• Wall


    • UK IPA: /wɔːl/
    • US IPA: /wɔl/
    • cot-caught IPA: /wɑl/
    • Rhymes: -ɔːl

    Origin 1

    From Middle English wall, from Old English weall ("wall, dike, earthwork, rampart, dam, rocky shore, cliff"), from Proto-Germanic *wallaz, *wallą ("wall, rampart, entrenchment"), from Latin vallum ("wall, rampart, entrenchment, palisade"), from Proto-Indo-European *wel- ("to turn, wind, roll"). Cognate with North Frisian wal ("wall"), Dutch wal ("wall, rampart, embankment"), German Wall ("rampart, mound, embankment"), Swedish vall ("mound, wall, bank"). More at wallow, walk.

    Full definition of wall



    (plural walls)
    1. A rampart of earth, stones etc. built up for defensive purposes.
    2. A structure built for defense surrounding a city, castle etc.
      • 2013-06-08, The new masters and commanders, From the ground, Colombo’s port does not look like much. Those entering it are greeted by wire fences, walls dating back to colonial times and security posts. For mariners leaving the port after lonely nights on the high seas, the delights of the B52 Night Club and Stallion Pub lie a stumble away.
    3. The town wall was surrounded by a moat.
    4. Each of the substantial structures acting either as the exterior of or divisions within a structure.
      • 1918, W. B. Maxwell, The Mirror and the Lamp Chapter 7, St. Bede's at this period of its history was perhaps the poorest and most miserable parish in the East End of London. Close-packed, crushed by the buttressed height of the railway viaduct, rendered airless by huge walls of factories, it at once banished lively interest from a stranger's mind and left only a dull oppression of the spirit.
      • 1963, Margery Allingham, The China Governess Chapter 14, Nanny Broome was looking up at the outer wall. Just under the ceiling there were three lunette windows, heavily barred and blacked out in the normal way by centuries of grime.
    5. We're adding another wall in this room during the remodeling.
      The wind blew against the walls of the tent.
    6. A point of desperation.
    7. A point of defeat or extinction.
    8. An impediment to free movement.
      A wall of police officers met the protesters before they reached the capitol steps.
    9. A type of butterfly (Lasiommata megera).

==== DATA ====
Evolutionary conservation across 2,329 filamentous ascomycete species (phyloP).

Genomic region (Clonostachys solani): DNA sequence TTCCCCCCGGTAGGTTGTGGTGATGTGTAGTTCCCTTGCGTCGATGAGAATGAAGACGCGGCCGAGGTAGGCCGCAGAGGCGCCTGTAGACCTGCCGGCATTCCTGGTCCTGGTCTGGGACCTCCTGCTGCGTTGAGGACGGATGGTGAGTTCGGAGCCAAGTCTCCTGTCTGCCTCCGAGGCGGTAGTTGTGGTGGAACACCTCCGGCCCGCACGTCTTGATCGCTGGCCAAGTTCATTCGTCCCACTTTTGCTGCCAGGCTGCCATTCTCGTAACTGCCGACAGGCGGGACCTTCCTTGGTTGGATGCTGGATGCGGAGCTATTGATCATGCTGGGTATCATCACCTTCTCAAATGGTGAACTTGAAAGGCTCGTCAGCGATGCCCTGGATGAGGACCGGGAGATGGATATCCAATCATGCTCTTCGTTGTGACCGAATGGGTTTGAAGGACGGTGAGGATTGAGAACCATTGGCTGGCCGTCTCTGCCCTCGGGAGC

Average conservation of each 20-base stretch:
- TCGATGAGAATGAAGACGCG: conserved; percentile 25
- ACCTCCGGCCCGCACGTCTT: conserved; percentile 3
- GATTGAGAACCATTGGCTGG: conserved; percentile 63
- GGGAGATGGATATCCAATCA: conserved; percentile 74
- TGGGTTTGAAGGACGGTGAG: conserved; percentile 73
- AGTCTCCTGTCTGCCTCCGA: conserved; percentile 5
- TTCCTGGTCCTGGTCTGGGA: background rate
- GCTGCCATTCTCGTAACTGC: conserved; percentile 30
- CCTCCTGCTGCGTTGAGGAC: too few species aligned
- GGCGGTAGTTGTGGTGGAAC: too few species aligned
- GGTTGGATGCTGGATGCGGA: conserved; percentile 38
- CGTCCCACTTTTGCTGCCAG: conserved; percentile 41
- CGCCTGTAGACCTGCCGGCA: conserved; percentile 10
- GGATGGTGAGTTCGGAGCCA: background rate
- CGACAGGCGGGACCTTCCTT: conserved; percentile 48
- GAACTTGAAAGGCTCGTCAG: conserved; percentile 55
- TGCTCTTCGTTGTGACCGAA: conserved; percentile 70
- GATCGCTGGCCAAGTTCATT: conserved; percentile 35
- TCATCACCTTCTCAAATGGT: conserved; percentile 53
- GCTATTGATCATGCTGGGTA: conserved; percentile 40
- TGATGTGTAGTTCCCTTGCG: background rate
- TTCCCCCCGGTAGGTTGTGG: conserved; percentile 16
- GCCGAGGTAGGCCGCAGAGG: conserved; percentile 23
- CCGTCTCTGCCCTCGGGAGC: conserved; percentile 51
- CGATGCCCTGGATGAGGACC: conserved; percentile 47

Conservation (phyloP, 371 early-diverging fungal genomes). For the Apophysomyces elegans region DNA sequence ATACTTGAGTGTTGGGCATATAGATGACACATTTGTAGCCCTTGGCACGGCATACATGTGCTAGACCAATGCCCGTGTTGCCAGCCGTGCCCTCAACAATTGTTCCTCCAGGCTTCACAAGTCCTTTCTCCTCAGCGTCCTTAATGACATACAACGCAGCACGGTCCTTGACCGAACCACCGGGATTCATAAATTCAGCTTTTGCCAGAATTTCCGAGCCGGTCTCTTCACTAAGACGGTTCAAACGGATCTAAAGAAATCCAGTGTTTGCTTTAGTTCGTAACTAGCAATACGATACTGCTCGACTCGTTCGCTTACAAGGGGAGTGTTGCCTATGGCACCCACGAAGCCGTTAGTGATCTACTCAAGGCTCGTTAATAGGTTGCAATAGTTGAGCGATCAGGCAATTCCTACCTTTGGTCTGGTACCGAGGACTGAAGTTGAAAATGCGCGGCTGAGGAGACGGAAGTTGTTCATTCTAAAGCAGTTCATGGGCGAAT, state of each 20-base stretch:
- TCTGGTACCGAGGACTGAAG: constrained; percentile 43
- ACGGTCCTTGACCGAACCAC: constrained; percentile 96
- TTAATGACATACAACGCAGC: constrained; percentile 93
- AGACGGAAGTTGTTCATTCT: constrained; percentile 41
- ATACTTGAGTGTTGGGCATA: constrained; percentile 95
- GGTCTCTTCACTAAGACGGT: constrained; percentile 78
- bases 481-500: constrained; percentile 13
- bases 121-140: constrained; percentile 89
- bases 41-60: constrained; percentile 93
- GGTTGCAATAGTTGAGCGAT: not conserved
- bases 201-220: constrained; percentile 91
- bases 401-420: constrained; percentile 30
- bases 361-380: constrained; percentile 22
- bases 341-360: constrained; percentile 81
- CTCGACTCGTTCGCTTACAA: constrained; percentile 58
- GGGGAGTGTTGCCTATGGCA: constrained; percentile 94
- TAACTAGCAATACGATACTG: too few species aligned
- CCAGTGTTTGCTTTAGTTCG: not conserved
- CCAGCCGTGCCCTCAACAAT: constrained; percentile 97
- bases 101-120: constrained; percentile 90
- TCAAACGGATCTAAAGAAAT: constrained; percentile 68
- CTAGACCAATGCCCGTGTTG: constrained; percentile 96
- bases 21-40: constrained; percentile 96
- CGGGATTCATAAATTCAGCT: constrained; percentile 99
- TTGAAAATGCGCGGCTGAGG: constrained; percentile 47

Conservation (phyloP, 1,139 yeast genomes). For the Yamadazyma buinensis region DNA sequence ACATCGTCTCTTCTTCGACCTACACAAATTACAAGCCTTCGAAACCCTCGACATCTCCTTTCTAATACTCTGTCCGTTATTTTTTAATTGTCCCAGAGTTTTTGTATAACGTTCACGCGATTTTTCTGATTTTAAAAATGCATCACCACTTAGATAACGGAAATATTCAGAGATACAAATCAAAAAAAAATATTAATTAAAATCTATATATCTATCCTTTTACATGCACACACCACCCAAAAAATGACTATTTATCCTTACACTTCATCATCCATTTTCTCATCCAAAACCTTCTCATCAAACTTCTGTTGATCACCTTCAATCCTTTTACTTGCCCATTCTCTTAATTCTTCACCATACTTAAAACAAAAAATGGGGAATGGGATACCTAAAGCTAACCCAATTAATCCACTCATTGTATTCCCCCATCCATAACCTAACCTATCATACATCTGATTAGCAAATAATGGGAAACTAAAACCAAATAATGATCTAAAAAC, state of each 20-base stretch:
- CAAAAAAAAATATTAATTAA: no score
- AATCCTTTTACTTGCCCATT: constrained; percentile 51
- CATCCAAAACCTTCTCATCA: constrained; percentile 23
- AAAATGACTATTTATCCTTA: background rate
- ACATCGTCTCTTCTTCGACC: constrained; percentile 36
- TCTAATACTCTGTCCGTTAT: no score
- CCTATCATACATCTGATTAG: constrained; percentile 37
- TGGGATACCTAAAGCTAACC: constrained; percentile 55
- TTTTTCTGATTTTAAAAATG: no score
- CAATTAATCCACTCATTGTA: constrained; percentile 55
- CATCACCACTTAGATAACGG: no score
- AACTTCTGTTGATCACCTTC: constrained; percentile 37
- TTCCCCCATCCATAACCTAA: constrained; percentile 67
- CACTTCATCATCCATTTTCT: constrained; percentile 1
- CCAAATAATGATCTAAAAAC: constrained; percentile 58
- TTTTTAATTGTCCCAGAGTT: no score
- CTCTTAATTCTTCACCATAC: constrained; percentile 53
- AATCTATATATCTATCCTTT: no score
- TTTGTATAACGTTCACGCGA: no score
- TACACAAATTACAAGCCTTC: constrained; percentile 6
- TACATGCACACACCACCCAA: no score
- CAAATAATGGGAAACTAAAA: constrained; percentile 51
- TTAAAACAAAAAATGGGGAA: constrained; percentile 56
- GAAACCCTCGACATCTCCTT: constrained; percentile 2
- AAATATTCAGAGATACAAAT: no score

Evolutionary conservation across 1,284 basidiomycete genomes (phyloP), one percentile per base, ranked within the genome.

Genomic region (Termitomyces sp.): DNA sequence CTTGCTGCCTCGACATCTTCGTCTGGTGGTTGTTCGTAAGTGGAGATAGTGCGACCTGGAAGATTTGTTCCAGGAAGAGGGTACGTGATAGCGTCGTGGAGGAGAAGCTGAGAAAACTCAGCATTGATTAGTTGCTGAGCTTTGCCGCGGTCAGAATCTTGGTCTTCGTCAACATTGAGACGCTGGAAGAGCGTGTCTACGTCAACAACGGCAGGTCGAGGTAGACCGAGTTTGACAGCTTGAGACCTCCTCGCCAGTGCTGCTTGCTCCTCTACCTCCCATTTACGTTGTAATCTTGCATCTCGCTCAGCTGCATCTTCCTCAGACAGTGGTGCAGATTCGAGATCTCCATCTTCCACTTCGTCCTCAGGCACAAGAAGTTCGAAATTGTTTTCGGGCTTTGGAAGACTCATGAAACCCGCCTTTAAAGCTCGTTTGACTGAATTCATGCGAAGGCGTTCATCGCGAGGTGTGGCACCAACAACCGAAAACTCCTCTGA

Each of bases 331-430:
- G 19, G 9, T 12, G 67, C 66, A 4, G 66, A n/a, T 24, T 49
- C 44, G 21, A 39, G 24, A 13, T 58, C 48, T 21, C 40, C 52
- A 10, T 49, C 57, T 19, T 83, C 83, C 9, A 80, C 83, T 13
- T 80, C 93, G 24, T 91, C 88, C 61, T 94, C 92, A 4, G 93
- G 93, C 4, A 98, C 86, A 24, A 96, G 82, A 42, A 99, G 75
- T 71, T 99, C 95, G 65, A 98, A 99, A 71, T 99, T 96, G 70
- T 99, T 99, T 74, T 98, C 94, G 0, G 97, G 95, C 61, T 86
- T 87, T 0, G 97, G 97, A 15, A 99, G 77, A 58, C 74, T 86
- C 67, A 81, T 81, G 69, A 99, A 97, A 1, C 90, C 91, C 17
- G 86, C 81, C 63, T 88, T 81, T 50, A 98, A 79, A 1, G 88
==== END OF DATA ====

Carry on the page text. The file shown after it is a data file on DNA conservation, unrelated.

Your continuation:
10. (often in combination) A barrier.
      a seawall, a firewall
    11. A barrier to vision.
    12. Something with the apparent solidity and dimensions of a building wall.
      a wall of sound, a wall of water
    13. (anatomy, zoology, botany) A divisive or containing structure in an organ or cavity.
      • Schuster Hepaticae V|4-5The epidermal cells of the capsule wall of Jubulopsis, with nodose "trigones" at the angles, are very reminiscent of what one finds in Frullania spp.
    14. (auction) A fictional bidder used to increase the price at an auction. Also called a chandelier.
    15. (soccer) A line of defenders set up between an opposing free-kick taker and the goal.
      • 2011, January 23, Alistair Magowan, Blackburn 2 - 0 West Brom, Blackburn were the recipients of another dose of fortune when from another Thomas pass Odemwingie was brought down by Jones inside the penalty area, but referee Mark Clattenburg awarded a free-kick which Chris Brunt slammed into the wall.
    16. (Internet) A personal notice board listing messages of interest to a particular user.



    1. To enclose with a wallHe walled the study with books.
    2. (with "in") To enclose by surrounding with walls.They had walled in the garden
    3. (with "off") To separate with a wallThe previous owners had walled off two rooms, making an apartment.
    4. (with "up") To seal with a wallThey walled up the basement space that had been used as a coal bin.

    Origin 2

    From Middle English wallen, from Old English weallian ("to bubble, boil"), from Proto-Germanic *wallōną, *wellōną ("to fount, stream, boil"), from Proto-Indo-European *welǝn-, *welǝm- ("wave"). Cognate with Middle Dutch wallen ("to boil, bubble"), Dutch wellen ("to weld"), German wellen ("to wave, warp"), Danish vælde ("to overwhelm"), Swedish välla ("to gush, weld"). See also well.


    1. To boil.
    2. To well, as water; spring.

    Related terms

    Origin 3

    From Middle English walle, from Old English *weall ("spring"), from Proto-Germanic *wallô, *wallaz ("well, spring"). See above. Cognate with Old Frisian walla ("spring"), Old English wiell ("well").



    (plural walls)
    1. (chiefly dialectal) A spring of water.

    Origin 4



    (plural walls)
    1. (nautical) A kind of knot often used at the end of a rope; a wall knot or wale.


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